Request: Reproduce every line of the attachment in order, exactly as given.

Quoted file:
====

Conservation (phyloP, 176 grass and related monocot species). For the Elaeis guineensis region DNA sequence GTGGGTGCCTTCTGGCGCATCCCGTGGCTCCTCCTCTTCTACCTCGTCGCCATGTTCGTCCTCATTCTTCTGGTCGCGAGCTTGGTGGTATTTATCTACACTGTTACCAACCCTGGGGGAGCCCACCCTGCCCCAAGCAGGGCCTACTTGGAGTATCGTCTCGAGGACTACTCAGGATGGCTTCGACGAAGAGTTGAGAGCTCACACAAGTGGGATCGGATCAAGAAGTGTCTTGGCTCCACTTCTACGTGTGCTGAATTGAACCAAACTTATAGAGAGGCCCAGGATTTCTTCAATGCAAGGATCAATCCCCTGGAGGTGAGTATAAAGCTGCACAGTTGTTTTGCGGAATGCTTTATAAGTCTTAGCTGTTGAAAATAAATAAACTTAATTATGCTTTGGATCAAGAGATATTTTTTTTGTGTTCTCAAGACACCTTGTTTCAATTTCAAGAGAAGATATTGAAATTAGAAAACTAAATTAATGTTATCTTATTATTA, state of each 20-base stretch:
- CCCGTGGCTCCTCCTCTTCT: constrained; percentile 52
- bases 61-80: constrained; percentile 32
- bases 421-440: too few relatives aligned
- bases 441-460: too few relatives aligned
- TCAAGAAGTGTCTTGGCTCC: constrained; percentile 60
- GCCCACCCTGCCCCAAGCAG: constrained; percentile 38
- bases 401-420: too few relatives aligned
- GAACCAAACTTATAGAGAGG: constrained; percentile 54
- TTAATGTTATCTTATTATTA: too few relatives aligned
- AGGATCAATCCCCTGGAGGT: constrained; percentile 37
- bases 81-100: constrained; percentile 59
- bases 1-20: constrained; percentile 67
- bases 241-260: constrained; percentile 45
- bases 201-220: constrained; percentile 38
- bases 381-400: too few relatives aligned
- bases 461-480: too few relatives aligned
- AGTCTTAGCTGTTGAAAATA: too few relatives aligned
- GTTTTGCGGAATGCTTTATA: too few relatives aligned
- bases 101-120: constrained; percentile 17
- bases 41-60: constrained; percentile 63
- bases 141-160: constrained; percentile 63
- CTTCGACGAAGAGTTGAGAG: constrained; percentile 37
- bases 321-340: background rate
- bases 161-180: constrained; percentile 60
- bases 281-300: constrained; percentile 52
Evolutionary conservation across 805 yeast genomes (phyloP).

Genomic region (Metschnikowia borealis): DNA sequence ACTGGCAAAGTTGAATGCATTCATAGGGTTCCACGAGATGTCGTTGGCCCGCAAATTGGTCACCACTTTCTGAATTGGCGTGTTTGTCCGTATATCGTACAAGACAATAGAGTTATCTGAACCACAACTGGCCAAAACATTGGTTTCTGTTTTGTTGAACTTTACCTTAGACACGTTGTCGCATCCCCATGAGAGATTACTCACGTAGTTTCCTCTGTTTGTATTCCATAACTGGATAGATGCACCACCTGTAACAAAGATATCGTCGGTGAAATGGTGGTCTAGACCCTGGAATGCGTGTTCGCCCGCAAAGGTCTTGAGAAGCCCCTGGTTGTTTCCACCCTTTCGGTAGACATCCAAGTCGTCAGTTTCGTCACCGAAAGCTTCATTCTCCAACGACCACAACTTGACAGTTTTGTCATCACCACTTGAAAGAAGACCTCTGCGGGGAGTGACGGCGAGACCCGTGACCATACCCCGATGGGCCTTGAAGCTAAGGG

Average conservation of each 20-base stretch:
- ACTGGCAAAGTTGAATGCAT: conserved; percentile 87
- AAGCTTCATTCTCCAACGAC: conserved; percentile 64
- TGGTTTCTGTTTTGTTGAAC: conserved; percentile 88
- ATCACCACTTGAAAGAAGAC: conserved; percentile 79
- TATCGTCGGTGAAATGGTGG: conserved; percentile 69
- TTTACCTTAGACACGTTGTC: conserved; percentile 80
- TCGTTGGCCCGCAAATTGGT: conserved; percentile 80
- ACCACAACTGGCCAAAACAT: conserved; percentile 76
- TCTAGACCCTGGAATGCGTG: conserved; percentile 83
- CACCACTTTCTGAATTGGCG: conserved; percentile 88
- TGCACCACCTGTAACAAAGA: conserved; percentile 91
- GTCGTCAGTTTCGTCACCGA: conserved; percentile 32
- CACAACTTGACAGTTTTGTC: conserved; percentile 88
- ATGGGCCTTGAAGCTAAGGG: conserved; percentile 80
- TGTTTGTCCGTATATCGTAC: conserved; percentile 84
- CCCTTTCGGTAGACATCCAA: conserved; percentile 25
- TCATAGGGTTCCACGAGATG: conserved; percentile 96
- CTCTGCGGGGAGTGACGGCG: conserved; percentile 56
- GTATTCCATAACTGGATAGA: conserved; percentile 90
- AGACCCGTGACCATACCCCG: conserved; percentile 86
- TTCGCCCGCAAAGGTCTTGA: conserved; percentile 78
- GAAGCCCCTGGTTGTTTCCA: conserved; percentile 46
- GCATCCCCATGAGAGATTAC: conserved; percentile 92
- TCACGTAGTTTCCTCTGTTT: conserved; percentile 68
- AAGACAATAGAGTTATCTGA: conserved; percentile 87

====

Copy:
Conservation (phyloP, 176 grass and related monocot species). For the Elaeis guineensis region DNA sequence GTGGGTGCCTTCTGGCGCATCCCGTGGCTCCTCCTCTTCTACCTCGTCGCCATGTTCGTCCTCATTCTTCTGGTCGCGAGCTTGGTGGTATTTATCTACACTGTTACCAACCCTGGGGGAGCCCACCCTGCCCCAAGCAGGGCCTACTTGGAGTATCGTCTCGAGGACTACTCAGGATGGCTTCGACGAAGAGTTGAGAGCTCACACAAGTGGGATCGGATCAAGAAGTGTCTTGGCTCCACTTCTACGTGTGCTGAATTGAACCAAACTTATAGAGAGGCCCAGGATTTCTTCAATGCAAGGATCAATCCCCTGGAGGTGAGTATAAAGCTGCACAGTTGTTTTGCGGAATGCTTTATAAGTCTTAGCTGTTGAAAATAAATAAACTTAATTATGCTTTGGATCAAGAGATATTTTTTTTGTGTTCTCAAGACACCTTGTTTCAATTTCAAGAGAAGATATTGAAATTAGAAAACTAAATTAATGTTATCTTATTATTA, state of each 20-base stretch:
- CCCGTGGCTCCTCCTCTTCT: constrained; percentile 52
- bases 61-80: constrained; percentile 32
- bases 421-440: too few relatives aligned
- bases 441-460: too few relatives aligned
- TCAAGAAGTGTCTTGGCTCC: constrained; percentile 60
- GCCCACCCTGCCCCAAGCAG: constrained; percentile 38
- bases 401-420: too few relatives aligned
- GAACCAAACTTATAGAGAGG: constrained; percentile 54
- TTAATGTTATCTTATTATTA: too few relatives aligned
- AGGATCAATCCCCTGGAGGT: constrained; percentile 37
- bases 81-100: constrained; percentile 59
- bases 1-20: constrained; percentile 67
- bases 241-260: constrained; percentile 45
- bases 201-220: constrained; percentile 38
- bases 381-400: too few relatives aligned
- bases 461-480: too few relatives aligned
- AGTCTTAGCTGTTGAAAATA: too few relatives aligned
- GTTTTGCGGAATGCTTTATA: too few relatives aligned
- bases 101-120: constrained; percentile 17
- bases 41-60: constrained; percentile 63
- bases 141-160: constrained; percentile 63
- CTTCGACGAAGAGTTGAGAG: constrained; percentile 37
- bases 321-340: background rate
- bases 161-180: constrained; percentile 60
- bases 281-300: constrained; percentile 52
Evolutionary conservation across 805 yeast genomes (phyloP).

Genomic region (Metschnikowia borealis): DNA sequence ACTGGCAAAGTTGAATGCATTCATAGGGTTCCACGAGATGTCGTTGGCCCGCAAATTGGTCACCACTTTCTGAATTGGCGTGTTTGTCCGTATATCGTACAAGACAATAGAGTTATCTGAACCACAACTGGCCAAAACATTGGTTTCTGTTTTGTTGAACTTTACCTTAGACACGTTGTCGCATCCCCATGAGAGATTACTCACGTAGTTTCCTCTGTTTGTATTCCATAACTGGATAGATGCACCACCTGTAACAAAGATATCGTCGGTGAAATGGTGGTCTAGACCCTGGAATGCGTGTTCGCCCGCAAAGGTCTTGAGAAGCCCCTGGTTGTTTCCACCCTTTCGGTAGACATCCAAGTCGTCAGTTTCGTCACCGAAAGCTTCATTCTCCAACGACCACAACTTGACAGTTTTGTCATCACCACTTGAAAGAAGACCTCTGCGGGGAGTGACGGCGAGACCCGTGACCATACCCCGATGGGCCTTGAAGCTAAGGG

Average conservation of each 20-base stretch:
- ACTGGCAAAGTTGAATGCAT: conserved; percentile 87
- AAGCTTCATTCTCCAACGAC: conserved; percentile 64
- TGGTTTCTGTTTTGTTGAAC: conserved; percentile 88
- ATCACCACTTGAAAGAAGAC: conserved; percentile 79
- TATCGTCGGTGAAATGGTGG: conserved; percentile 69
- TTTACCTTAGACACGTTGTC: conserved; percentile 80
- TCGTTGGCCCGCAAATTGGT: conserved; percentile 80
- ACCACAACTGGCCAAAACAT: conserved; percentile 76
- TCTAGACCCTGGAATGCGTG: conserved; percentile 83
- CACCACTTTCTGAATTGGCG: conserved; percentile 88
- TGCACCACCTGTAACAAAGA: conserved; percentile 91
- GTCGTCAGTTTCGTCACCGA: conserved; percentile 32
- CACAACTTGACAGTTTTGTC: conserved; percentile 88
- ATGGGCCTTGAAGCTAAGGG: conserved; percentile 80
- TGTTTGTCCGTATATCGTAC: conserved; percentile 84
- CCCTTTCGGTAGACATCCAA: conserved; percentile 25
- TCATAGGGTTCCACGAGATG: conserved; percentile 96
- CTCTGCGGGGAGTGACGGCG: conserved; percentile 56
- GTATTCCATAACTGGATAGA: conserved; percentile 90
- AGACCCGTGACCATACCCCG: conserved; percentile 86
- TTCGCCCGCAAAGGTCTTGA: conserved; percentile 78
- GAAGCCCCTGGTTGTTTCCA: conserved; percentile 46
- GCATCCCCATGAGAGATTAC: conserved; percentile 92
- TCACGTAGTTTCCTCTGTTT: conserved; percentile 68
- AAGACAATAGAGTTATCTGA: conserved; percentile 87